Of course, everyone’s still talking about Ballet Barbie, a genius fundraiser featuring 40 Filipino fashion designers and their signature creations for the iconic doll. Interestingly, the idea came from Floirendo herself, a Barbie fan whose modest collection includes one wearing vintage Bob Mackie, and her latest, a Barbie sporting fashion by Christian Louboutin.

“I was quite surprised,” says Floirendo at the overwhelming response from designers, media and the public. “I didn’t realize there were so many collectors!”

This year, Floirendo’s objective for BP’s 42nd season is “to fill up theater seats” and make as many people see the ballet as possible. An interesting lineup of shows promises a packed house with every presentation. In celebration of the 100th year of International Women’s Day, the company brings to the stage four ballets with strong female roles, a perfect vehicle for BP to showcase its own talented roster of ballerinas.

The season begins with “Encantada” (Aug. 12-14, CCP Main Theater), a Spanish colonial era-set story about the consequences of man’s destruction of nature.

Award-winning BP principal dancer Candice Adea and the Germany-based Georgette Sanchez reprise the role first performed by BP legend Cecile Sicangco. Performed to the music of Joey Ayala, the timely “Encantada” is choreographed by Agnes Locsin, with costumes by Salvador Bernal.

The country’s top fashion designers, meanwhile, have been tapped to dress the dancers of “Inamorata” (Sept. 23-25), a modern take on well-loved classics like “Harlequinade.” Audiences can look forward to new choreography and contemporary pieces performed by the likes of Andrew Fernando and Camille Lopez-Molina.

A live full orchestra and an international guest artist dancing with our very own ballerinas are the attractions of “The Sleeping Beauty” (Dec. 2-11). Set to the music of Tchaikovsky, this enchanting Christmas offering from BP includes a special matinee version for children.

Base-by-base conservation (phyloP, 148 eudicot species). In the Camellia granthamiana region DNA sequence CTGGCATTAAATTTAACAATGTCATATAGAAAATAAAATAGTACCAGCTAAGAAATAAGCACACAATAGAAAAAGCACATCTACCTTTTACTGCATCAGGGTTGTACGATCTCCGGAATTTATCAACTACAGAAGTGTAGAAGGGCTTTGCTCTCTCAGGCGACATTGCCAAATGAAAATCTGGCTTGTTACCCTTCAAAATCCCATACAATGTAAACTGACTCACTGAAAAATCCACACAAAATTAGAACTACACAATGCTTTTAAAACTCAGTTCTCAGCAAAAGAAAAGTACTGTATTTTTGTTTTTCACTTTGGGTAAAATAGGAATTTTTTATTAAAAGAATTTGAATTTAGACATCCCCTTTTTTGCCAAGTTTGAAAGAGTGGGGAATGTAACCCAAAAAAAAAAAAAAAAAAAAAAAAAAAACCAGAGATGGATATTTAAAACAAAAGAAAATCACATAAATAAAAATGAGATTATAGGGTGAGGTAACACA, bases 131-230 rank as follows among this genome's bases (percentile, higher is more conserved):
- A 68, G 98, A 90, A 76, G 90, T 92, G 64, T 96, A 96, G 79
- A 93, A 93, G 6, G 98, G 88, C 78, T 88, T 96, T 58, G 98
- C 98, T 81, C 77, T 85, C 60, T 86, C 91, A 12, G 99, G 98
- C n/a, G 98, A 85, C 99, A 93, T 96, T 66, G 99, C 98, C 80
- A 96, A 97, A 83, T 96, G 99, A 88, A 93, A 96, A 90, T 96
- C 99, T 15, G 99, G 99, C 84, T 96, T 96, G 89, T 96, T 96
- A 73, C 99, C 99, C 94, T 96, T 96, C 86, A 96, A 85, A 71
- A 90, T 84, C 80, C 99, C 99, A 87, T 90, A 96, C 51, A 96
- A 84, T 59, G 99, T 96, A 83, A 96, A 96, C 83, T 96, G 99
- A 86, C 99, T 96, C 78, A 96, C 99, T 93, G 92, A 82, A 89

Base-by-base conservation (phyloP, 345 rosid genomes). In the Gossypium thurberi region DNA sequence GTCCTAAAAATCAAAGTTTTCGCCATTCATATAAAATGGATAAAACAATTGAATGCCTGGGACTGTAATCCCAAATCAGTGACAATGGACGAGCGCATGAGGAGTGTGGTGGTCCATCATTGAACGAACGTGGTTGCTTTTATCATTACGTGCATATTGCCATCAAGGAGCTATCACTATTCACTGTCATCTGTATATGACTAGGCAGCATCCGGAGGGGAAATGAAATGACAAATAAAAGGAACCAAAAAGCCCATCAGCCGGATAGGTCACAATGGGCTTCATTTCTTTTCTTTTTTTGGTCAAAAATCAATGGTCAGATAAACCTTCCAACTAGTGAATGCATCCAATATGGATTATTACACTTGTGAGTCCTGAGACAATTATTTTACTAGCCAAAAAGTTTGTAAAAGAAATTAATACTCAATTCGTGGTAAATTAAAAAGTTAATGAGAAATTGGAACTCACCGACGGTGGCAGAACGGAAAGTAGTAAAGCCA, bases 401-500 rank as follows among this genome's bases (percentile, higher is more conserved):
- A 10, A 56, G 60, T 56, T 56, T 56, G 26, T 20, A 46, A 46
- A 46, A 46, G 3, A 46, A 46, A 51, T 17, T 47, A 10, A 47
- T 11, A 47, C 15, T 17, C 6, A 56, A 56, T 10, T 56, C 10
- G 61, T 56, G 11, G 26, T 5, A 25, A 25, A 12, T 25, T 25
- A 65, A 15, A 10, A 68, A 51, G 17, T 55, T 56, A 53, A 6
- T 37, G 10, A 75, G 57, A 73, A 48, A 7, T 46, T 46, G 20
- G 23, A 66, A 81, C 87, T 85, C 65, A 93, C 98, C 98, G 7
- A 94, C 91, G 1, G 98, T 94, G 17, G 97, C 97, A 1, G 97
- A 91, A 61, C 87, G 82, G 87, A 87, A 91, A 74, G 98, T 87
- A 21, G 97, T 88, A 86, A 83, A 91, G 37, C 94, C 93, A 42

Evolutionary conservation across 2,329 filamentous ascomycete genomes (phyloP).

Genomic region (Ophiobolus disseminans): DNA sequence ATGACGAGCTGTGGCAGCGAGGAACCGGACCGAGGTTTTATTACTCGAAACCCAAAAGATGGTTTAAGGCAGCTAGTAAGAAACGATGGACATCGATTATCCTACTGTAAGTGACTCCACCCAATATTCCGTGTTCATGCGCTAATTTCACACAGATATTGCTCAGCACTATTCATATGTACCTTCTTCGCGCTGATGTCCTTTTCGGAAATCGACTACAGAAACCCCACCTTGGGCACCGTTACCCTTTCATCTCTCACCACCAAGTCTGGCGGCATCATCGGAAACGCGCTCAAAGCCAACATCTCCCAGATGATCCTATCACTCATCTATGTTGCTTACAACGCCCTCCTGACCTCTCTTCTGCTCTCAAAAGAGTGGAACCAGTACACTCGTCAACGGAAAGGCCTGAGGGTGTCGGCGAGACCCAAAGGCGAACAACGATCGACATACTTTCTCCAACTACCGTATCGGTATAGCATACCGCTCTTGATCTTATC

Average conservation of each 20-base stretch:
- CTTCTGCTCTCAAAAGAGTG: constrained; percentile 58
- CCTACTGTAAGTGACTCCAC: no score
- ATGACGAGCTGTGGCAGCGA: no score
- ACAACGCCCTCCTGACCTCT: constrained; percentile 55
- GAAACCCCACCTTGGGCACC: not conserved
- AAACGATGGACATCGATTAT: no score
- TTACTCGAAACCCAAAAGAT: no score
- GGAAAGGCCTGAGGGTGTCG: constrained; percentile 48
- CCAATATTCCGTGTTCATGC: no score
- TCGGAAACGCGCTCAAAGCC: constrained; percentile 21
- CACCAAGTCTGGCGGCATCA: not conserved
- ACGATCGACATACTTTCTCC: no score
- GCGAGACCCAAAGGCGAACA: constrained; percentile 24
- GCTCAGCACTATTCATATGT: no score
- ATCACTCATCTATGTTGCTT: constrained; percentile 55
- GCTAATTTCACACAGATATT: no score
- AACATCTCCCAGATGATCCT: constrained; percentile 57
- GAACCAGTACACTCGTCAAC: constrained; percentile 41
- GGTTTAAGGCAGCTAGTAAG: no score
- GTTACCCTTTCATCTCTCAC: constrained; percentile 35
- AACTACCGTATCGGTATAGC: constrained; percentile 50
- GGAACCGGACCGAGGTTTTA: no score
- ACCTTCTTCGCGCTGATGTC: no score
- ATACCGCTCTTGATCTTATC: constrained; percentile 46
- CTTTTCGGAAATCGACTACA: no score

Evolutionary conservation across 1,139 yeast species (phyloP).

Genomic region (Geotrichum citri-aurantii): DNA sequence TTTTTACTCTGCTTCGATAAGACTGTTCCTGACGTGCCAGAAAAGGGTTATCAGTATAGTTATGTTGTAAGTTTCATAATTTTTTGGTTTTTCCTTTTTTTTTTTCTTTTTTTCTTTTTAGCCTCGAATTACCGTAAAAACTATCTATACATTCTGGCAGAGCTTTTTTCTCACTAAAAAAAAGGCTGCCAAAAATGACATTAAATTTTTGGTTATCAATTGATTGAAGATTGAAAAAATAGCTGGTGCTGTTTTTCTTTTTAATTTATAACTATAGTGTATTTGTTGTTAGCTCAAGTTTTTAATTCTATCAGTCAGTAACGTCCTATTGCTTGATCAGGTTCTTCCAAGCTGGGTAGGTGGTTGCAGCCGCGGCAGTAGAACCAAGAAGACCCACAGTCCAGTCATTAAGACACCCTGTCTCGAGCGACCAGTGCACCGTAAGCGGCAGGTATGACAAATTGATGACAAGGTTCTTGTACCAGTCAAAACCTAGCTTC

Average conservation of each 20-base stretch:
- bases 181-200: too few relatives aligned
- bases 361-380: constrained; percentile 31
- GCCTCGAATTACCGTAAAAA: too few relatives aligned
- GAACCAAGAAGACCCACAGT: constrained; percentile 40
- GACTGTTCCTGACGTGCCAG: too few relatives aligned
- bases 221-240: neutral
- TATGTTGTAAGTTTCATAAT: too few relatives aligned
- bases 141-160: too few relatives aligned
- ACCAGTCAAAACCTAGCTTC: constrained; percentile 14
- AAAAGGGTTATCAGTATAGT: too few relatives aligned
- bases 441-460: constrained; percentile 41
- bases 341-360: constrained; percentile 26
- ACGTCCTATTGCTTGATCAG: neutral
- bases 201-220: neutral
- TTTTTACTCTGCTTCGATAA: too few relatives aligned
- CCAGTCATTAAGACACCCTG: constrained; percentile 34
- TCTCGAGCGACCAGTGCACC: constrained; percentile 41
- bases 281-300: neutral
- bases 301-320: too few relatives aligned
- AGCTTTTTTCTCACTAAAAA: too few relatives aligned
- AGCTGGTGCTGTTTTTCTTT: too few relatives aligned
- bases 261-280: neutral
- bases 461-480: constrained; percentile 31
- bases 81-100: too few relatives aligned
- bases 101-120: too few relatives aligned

The season closes with “Wagas” (February 2011), a contemporary ballet co-produced with the city of Mandaluyong about the eternal love between the humble carpenter Luyong and the tribal princess Manda.

Accessible, less intimidating

Bringing ballet to the people is also a big help: Lowering ticket prices and holding excerpts of the shows in the malls have not only made ballet more accessible, it’s made it less intimidating to the average Filipino.

Floirendo smiles when she recalls Share-A-Magic, a program designed to uplift the spirits of public school children traumatized by the devastation left by Tropical Storm “Ondoy.”

Through generous patrons’ funds, she raised enough money to transport the kids to and from their school and the CCP to watch a children’s ballet. The kids were also fed a packed lunch and later met with the dancers.

Floirendo, who is best known for winning the Miss Universe beauty pageant in 1973, was on holiday in London when she was called (or as she jokingly put it, “coerced”) to take on the post of BP president—a responsibility more than a job, she admits, as she doesn’t get paid for her efforts.

“Encantada” will run on Aug. 12-13, 3 and 8 p.m.; and Aug. 14, 10 a.m. and 3 p.m. For tickets, call 5511003 and 3456601; visit Or 8919999,